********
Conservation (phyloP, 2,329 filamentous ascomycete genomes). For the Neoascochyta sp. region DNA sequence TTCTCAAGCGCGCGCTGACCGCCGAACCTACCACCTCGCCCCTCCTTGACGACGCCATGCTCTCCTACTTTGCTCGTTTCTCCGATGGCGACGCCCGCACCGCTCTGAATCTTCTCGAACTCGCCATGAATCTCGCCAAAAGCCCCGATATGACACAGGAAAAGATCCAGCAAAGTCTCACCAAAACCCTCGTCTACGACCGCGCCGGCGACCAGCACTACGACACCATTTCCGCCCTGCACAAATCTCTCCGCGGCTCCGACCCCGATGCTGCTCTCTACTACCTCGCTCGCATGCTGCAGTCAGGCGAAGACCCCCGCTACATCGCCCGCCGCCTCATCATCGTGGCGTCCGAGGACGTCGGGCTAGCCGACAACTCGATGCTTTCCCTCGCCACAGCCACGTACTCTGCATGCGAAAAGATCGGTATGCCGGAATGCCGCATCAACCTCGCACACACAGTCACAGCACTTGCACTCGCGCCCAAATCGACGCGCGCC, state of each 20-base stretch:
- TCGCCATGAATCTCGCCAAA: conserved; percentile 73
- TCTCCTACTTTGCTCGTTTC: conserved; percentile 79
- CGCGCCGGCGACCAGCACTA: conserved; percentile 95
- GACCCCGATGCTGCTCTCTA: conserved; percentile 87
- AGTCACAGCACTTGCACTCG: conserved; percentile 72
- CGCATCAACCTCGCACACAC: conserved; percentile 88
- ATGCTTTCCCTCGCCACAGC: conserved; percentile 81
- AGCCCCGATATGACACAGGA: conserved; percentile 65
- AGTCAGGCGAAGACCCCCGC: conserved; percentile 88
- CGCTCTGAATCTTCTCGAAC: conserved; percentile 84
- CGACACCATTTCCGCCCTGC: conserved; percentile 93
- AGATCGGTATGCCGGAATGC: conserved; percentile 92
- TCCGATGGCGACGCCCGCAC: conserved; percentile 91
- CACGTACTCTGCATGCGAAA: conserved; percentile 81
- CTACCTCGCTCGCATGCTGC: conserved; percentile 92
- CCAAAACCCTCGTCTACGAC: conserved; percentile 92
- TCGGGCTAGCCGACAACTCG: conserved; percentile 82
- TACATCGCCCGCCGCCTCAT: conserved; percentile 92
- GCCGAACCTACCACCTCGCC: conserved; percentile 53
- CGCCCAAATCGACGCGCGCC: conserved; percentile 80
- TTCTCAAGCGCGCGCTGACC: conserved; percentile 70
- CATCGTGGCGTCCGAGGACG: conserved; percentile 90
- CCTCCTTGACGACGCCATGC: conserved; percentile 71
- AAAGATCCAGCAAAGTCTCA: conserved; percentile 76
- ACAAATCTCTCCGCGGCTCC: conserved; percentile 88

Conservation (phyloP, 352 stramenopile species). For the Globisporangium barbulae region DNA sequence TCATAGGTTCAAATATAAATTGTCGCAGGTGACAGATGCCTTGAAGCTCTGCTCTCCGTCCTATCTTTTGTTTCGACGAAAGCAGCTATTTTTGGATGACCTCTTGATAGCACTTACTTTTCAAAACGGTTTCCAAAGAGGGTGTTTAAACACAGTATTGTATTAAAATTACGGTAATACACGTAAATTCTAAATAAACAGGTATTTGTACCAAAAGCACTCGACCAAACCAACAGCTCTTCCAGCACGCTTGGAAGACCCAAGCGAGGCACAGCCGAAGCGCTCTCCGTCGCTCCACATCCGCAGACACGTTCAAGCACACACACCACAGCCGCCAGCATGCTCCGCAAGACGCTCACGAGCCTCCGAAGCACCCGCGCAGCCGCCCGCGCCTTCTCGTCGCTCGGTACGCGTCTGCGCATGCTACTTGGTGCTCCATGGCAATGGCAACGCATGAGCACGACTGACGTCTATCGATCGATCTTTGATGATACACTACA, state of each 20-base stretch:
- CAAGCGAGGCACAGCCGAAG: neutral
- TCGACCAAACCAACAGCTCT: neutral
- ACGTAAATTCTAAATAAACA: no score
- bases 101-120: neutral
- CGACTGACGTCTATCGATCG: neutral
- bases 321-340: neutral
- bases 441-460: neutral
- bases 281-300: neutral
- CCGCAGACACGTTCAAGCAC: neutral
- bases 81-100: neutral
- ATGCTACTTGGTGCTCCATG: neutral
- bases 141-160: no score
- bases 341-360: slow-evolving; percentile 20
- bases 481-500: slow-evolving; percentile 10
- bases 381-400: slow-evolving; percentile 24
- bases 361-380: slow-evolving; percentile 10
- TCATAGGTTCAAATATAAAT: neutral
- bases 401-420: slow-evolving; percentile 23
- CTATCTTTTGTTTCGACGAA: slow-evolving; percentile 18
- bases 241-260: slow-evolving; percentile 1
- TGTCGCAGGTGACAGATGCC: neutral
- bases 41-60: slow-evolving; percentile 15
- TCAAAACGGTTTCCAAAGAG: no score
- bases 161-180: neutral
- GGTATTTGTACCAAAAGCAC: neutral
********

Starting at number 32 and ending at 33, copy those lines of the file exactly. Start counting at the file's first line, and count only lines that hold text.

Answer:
- CGACTGACGTCTATCGATCG: neutral
- bases 321-340: neutral